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Last modified: September 15, 2008
XML Daily Newslink. Monday, 15 September 2008

A Cover Pages Publication
Provided by OASIS and Sponsor Members
Edited by Robin Cover

This issue of XML Daily Newslink is sponsored by:
IBM Corporation

W3C Last Call: Scalable Vector Graphics (SVG) Tiny 1.2 Specification
Ola Andersson, Robin Berjon (et al., eds), W3C Technical Report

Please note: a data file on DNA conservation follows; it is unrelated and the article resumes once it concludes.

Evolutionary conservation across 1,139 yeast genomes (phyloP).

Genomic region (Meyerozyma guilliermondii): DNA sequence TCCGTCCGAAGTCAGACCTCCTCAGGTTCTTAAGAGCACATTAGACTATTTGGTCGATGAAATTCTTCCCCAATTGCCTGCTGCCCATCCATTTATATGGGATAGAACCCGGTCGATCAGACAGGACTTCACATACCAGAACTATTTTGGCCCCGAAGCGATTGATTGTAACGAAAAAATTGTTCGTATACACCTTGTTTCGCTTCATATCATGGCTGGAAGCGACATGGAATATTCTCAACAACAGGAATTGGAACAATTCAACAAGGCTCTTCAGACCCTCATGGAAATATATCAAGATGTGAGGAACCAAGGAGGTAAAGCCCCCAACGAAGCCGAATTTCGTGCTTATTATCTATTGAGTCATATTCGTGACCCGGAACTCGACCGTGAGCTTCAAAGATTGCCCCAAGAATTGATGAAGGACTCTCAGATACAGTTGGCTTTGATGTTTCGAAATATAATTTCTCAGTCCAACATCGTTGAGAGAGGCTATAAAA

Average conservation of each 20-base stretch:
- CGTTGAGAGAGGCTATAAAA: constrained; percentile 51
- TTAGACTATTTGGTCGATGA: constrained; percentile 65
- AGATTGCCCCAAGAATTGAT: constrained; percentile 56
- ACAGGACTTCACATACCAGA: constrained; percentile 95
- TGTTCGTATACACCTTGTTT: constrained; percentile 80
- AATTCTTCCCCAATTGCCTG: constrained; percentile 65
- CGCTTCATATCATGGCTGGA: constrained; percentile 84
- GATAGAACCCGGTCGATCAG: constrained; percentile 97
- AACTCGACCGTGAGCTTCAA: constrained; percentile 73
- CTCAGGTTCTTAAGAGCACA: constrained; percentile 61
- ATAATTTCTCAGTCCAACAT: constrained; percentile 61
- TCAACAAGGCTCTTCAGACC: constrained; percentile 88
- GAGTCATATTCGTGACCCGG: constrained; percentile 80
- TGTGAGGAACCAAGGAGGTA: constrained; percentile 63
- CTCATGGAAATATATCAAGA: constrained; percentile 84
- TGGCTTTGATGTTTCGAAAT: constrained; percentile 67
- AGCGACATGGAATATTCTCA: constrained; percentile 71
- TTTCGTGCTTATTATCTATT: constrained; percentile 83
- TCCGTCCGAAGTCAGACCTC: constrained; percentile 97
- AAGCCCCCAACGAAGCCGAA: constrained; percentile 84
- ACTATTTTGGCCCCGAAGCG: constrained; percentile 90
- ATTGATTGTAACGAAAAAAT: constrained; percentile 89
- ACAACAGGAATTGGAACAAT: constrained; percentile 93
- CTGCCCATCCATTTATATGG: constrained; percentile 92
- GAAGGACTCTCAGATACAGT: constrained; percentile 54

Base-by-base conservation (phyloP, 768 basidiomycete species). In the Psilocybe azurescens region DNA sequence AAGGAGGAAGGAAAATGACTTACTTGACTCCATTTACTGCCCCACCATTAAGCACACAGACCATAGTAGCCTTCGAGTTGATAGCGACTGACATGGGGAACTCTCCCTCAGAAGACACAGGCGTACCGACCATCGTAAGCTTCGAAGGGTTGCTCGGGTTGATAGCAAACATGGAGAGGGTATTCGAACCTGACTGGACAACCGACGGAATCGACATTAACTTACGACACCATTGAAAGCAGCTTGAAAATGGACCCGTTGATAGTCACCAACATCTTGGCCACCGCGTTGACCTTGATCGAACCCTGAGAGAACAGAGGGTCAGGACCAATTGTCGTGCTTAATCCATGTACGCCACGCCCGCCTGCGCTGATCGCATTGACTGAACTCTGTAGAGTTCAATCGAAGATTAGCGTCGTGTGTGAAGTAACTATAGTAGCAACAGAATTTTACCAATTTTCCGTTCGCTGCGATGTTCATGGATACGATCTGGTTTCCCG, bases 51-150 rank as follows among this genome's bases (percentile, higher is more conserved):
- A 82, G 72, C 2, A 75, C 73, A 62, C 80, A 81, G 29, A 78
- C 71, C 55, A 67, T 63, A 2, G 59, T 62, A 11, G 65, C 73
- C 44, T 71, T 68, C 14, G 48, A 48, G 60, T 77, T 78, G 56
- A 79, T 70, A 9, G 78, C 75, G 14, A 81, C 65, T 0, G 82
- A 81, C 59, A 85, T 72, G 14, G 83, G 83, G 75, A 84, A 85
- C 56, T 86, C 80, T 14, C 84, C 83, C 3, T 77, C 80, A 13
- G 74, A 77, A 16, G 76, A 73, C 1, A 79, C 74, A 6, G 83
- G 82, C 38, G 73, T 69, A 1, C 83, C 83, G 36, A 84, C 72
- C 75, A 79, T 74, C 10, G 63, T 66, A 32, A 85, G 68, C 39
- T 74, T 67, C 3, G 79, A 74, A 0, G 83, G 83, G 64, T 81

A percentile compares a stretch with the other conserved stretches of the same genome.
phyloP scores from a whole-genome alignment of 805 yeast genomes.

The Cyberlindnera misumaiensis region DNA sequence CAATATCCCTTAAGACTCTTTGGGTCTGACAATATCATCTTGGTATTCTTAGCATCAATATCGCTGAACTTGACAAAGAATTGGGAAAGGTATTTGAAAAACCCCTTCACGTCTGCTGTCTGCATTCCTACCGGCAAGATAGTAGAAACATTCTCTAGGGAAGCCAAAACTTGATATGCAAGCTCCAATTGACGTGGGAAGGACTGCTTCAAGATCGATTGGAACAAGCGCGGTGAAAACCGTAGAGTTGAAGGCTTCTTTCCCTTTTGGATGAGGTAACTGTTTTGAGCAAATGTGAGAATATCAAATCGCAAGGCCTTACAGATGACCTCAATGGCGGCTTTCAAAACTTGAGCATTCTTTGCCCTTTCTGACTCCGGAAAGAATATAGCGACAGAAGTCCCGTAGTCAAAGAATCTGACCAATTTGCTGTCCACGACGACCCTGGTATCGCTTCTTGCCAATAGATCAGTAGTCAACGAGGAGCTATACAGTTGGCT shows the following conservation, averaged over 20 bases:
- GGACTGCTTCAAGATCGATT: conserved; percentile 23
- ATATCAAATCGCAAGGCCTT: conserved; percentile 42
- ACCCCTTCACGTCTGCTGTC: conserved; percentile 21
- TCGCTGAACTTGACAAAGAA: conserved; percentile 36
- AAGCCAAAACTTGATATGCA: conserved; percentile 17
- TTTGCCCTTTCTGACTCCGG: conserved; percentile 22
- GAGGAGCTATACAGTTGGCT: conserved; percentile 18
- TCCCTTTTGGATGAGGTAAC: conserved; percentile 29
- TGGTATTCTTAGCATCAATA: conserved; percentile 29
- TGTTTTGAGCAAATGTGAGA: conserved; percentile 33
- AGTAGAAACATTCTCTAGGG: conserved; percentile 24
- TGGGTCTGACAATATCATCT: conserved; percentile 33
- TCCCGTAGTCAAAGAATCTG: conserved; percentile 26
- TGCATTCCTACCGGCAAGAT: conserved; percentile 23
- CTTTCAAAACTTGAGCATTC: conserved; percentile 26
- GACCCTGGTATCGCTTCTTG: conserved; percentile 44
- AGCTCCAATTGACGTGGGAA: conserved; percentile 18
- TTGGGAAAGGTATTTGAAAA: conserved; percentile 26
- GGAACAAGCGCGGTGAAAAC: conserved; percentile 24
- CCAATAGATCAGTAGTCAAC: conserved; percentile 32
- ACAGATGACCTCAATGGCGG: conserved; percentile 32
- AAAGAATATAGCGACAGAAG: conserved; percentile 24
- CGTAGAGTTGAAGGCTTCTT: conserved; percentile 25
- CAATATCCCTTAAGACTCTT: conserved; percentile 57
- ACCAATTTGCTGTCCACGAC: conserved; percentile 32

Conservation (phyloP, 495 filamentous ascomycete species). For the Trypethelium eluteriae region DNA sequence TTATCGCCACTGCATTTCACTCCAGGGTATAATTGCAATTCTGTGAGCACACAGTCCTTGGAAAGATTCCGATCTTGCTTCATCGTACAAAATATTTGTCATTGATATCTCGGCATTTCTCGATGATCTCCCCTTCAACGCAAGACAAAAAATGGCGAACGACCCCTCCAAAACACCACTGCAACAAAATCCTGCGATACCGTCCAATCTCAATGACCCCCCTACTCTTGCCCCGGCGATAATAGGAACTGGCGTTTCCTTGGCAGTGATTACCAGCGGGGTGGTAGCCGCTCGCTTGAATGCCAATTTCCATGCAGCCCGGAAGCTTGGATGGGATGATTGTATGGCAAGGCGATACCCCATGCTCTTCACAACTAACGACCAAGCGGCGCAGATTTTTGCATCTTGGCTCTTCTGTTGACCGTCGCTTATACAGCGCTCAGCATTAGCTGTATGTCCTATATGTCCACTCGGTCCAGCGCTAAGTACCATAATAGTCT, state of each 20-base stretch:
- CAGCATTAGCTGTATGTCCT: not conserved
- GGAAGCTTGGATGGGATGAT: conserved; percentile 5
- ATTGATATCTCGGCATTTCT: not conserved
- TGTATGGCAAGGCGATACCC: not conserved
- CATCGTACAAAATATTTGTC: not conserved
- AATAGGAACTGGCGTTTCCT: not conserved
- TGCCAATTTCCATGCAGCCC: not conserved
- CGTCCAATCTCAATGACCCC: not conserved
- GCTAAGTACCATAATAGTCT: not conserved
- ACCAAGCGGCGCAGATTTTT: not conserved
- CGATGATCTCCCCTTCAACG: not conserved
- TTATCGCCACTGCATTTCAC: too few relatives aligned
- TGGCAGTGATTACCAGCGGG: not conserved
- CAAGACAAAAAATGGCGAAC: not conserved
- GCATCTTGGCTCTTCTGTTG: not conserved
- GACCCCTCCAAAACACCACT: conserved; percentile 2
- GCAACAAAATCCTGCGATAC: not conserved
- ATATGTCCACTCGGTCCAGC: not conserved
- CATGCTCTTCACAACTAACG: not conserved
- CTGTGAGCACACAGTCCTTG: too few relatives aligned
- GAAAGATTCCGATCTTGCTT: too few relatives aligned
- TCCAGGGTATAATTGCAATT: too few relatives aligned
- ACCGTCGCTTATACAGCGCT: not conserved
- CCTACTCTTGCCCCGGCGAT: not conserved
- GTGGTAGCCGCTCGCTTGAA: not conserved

W3C announced that the SVG Working Group has published the Last Call Working Draft for the "Scalable Vector Graphics (SVG) Tiny 1.2 Specification." Comments are welcome through 13-October-2008. SVG is a language for describing two-dimensional graphics and graphical applications in XML. SVG documents can be interactive and dynamic. Animations can be defined and triggered either declaratively (i.e., by embedding SVG animation elements in SVG content) or via scripting. SVG 1.1 is a W3C Recommendation and forms the core of the current SVG developments. Under its current charter, the SVG Working Group continues to develop the SVG 1.x format, producing a modular XML tagset usable in mixed-XML namespace documents. SVG is a graphics format that has been implemented in viewers and authoring tools and has been adopted by the content authoring community as a replacement for many current uses of raster graphics. SVG 1.1, a W3C Recommendation, is suitable for desktop and palmtop systems. SVG Mobile Profiles: SVG Basic and SVG Tiny are suitable for mobile and other resource limited devices. SVG Tiny 1.2 is a profile of SVG intended for implementation on a range of devices, from cellphones and PDAs to desktop and laptop computers. The Tiny profile of SVG 1.2 consists of all of the features defined within this specification. As a baseline specification, it is possible for: superset profiles (e.g., SVG Full 1.2) which include all of the Tiny profile but add other features to the baseline; subset profiles; and special-purpose profiles which incorporate some modules from this specification in combination with other features as needed to meet particular industry requirements. The SVG Working Group plans to submit this Last Call specification for consideration as a W3C Proposed Recommendation once the Working Group has demonstrated at least two interoperable implementations for each test in the SVG Tiny 1.2 test suite; furthermore, at least one of the passing implementations must be on a mobile platform. The SVG Working Group, working closely with the developer community, expects to show these implementations by October 2008. This estimate is based on the Working Group's preliminary implementation report. The Working Group expects to revise this report over the course of the Last Call period.